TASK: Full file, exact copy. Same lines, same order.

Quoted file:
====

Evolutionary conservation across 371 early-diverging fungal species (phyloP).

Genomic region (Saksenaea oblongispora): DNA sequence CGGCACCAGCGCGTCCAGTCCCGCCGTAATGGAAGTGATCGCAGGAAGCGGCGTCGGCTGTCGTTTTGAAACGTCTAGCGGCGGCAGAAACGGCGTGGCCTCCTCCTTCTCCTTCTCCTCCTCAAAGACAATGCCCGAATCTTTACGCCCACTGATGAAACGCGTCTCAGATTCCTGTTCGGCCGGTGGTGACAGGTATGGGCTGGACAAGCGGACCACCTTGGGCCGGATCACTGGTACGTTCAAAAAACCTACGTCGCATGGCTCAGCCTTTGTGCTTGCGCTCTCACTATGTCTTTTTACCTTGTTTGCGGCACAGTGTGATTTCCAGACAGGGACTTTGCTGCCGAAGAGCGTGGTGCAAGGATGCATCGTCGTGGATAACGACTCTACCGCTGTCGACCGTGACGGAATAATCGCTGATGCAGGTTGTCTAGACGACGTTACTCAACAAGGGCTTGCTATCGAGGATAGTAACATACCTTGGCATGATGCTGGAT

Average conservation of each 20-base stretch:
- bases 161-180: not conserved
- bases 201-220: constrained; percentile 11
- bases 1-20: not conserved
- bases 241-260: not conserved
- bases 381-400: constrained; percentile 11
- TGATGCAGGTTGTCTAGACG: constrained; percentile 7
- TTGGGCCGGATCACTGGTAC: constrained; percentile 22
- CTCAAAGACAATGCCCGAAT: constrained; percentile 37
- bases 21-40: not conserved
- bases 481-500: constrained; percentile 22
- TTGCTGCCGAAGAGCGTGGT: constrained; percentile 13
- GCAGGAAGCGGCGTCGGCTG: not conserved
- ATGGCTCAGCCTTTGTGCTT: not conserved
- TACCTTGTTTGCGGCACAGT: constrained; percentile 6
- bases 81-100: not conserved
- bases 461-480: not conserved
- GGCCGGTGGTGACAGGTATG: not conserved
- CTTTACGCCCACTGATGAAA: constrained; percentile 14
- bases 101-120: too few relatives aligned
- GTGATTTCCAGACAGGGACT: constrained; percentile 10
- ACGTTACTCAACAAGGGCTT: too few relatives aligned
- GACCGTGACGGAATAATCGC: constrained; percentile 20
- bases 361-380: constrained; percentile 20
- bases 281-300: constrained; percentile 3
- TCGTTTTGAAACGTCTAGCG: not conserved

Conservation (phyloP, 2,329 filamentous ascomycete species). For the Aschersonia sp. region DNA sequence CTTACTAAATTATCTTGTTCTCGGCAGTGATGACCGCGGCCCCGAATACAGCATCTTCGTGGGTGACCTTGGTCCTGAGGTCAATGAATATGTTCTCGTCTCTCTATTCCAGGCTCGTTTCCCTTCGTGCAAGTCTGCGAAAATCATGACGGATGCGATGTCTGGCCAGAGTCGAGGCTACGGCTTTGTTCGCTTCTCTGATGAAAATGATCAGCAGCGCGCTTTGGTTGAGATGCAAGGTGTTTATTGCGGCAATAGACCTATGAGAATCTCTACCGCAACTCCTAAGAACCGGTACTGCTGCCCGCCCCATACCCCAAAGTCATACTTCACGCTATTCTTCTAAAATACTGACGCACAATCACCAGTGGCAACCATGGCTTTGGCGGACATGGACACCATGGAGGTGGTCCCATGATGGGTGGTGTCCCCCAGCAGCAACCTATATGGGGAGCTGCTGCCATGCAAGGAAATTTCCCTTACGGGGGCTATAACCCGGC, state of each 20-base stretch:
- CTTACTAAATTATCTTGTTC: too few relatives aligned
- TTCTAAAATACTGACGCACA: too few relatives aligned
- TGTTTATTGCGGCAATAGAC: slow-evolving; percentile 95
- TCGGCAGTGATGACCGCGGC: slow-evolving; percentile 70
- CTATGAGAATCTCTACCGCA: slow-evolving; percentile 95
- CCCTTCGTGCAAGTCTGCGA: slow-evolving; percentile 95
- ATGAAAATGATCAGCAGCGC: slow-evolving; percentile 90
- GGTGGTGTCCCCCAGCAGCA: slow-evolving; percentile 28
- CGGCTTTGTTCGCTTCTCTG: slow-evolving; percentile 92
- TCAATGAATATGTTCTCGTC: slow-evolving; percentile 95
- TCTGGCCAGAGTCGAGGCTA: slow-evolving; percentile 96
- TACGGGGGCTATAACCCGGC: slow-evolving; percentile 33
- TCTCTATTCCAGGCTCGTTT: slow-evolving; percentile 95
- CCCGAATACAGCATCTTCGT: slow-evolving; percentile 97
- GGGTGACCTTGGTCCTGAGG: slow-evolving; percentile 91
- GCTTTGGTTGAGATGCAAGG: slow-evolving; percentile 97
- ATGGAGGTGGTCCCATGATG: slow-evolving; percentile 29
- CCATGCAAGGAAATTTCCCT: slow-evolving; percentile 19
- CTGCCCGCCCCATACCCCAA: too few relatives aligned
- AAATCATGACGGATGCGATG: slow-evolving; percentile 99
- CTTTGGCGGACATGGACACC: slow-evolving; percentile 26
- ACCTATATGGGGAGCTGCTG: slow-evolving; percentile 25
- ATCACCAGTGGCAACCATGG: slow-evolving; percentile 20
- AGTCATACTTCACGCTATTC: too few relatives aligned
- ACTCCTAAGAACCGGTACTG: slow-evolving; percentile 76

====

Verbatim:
Evolutionary conservation across 371 early-diverging fungal species (phyloP).

Genomic region (Saksenaea oblongispora): DNA sequence CGGCACCAGCGCGTCCAGTCCCGCCGTAATGGAAGTGATCGCAGGAAGCGGCGTCGGCTGTCGTTTTGAAACGTCTAGCGGCGGCAGAAACGGCGTGGCCTCCTCCTTCTCCTTCTCCTCCTCAAAGACAATGCCCGAATCTTTACGCCCACTGATGAAACGCGTCTCAGATTCCTGTTCGGCCGGTGGTGACAGGTATGGGCTGGACAAGCGGACCACCTTGGGCCGGATCACTGGTACGTTCAAAAAACCTACGTCGCATGGCTCAGCCTTTGTGCTTGCGCTCTCACTATGTCTTTTTACCTTGTTTGCGGCACAGTGTGATTTCCAGACAGGGACTTTGCTGCCGAAGAGCGTGGTGCAAGGATGCATCGTCGTGGATAACGACTCTACCGCTGTCGACCGTGACGGAATAATCGCTGATGCAGGTTGTCTAGACGACGTTACTCAACAAGGGCTTGCTATCGAGGATAGTAACATACCTTGGCATGATGCTGGAT

Average conservation of each 20-base stretch:
- bases 161-180: not conserved
- bases 201-220: constrained; percentile 11
- bases 1-20: not conserved
- bases 241-260: not conserved
- bases 381-400: constrained; percentile 11
- TGATGCAGGTTGTCTAGACG: constrained; percentile 7
- TTGGGCCGGATCACTGGTAC: constrained; percentile 22
- CTCAAAGACAATGCCCGAAT: constrained; percentile 37
- bases 21-40: not conserved
- bases 481-500: constrained; percentile 22
- TTGCTGCCGAAGAGCGTGGT: constrained; percentile 13
- GCAGGAAGCGGCGTCGGCTG: not conserved
- ATGGCTCAGCCTTTGTGCTT: not conserved
- TACCTTGTTTGCGGCACAGT: constrained; percentile 6
- bases 81-100: not conserved
- bases 461-480: not conserved
- GGCCGGTGGTGACAGGTATG: not conserved
- CTTTACGCCCACTGATGAAA: constrained; percentile 14
- bases 101-120: too few relatives aligned
- GTGATTTCCAGACAGGGACT: constrained; percentile 10
- ACGTTACTCAACAAGGGCTT: too few relatives aligned
- GACCGTGACGGAATAATCGC: constrained; percentile 20
- bases 361-380: constrained; percentile 20
- bases 281-300: constrained; percentile 3
- TCGTTTTGAAACGTCTAGCG: not conserved

Conservation (phyloP, 2,329 filamentous ascomycete species). For the Aschersonia sp. region DNA sequence CTTACTAAATTATCTTGTTCTCGGCAGTGATGACCGCGGCCCCGAATACAGCATCTTCGTGGGTGACCTTGGTCCTGAGGTCAATGAATATGTTCTCGTCTCTCTATTCCAGGCTCGTTTCCCTTCGTGCAAGTCTGCGAAAATCATGACGGATGCGATGTCTGGCCAGAGTCGAGGCTACGGCTTTGTTCGCTTCTCTGATGAAAATGATCAGCAGCGCGCTTTGGTTGAGATGCAAGGTGTTTATTGCGGCAATAGACCTATGAGAATCTCTACCGCAACTCCTAAGAACCGGTACTGCTGCCCGCCCCATACCCCAAAGTCATACTTCACGCTATTCTTCTAAAATACTGACGCACAATCACCAGTGGCAACCATGGCTTTGGCGGACATGGACACCATGGAGGTGGTCCCATGATGGGTGGTGTCCCCCAGCAGCAACCTATATGGGGAGCTGCTGCCATGCAAGGAAATTTCCCTTACGGGGGCTATAACCCGGC, state of each 20-base stretch:
- CTTACTAAATTATCTTGTTC: too few relatives aligned
- TTCTAAAATACTGACGCACA: too few relatives aligned
- TGTTTATTGCGGCAATAGAC: slow-evolving; percentile 95
- TCGGCAGTGATGACCGCGGC: slow-evolving; percentile 70
- CTATGAGAATCTCTACCGCA: slow-evolving; percentile 95
- CCCTTCGTGCAAGTCTGCGA: slow-evolving; percentile 95
- ATGAAAATGATCAGCAGCGC: slow-evolving; percentile 90
- GGTGGTGTCCCCCAGCAGCA: slow-evolving; percentile 28
- CGGCTTTGTTCGCTTCTCTG: slow-evolving; percentile 92
- TCAATGAATATGTTCTCGTC: slow-evolving; percentile 95
- TCTGGCCAGAGTCGAGGCTA: slow-evolving; percentile 96
- TACGGGGGCTATAACCCGGC: slow-evolving; percentile 33
- TCTCTATTCCAGGCTCGTTT: slow-evolving; percentile 95
- CCCGAATACAGCATCTTCGT: slow-evolving; percentile 97
- GGGTGACCTTGGTCCTGAGG: slow-evolving; percentile 91
- GCTTTGGTTGAGATGCAAGG: slow-evolving; percentile 97
- ATGGAGGTGGTCCCATGATG: slow-evolving; percentile 29
- CCATGCAAGGAAATTTCCCT: slow-evolving; percentile 19
- CTGCCCGCCCCATACCCCAA: too few relatives aligned
- AAATCATGACGGATGCGATG: slow-evolving; percentile 99
- CTTTGGCGGACATGGACACC: slow-evolving; percentile 26
- ACCTATATGGGGAGCTGCTG: slow-evolving; percentile 25
- ATCACCAGTGGCAACCATGG: slow-evolving; percentile 20
- AGTCATACTTCACGCTATTC: too few relatives aligned
- ACTCCTAAGAACCGGTACTG: slow-evolving; percentile 76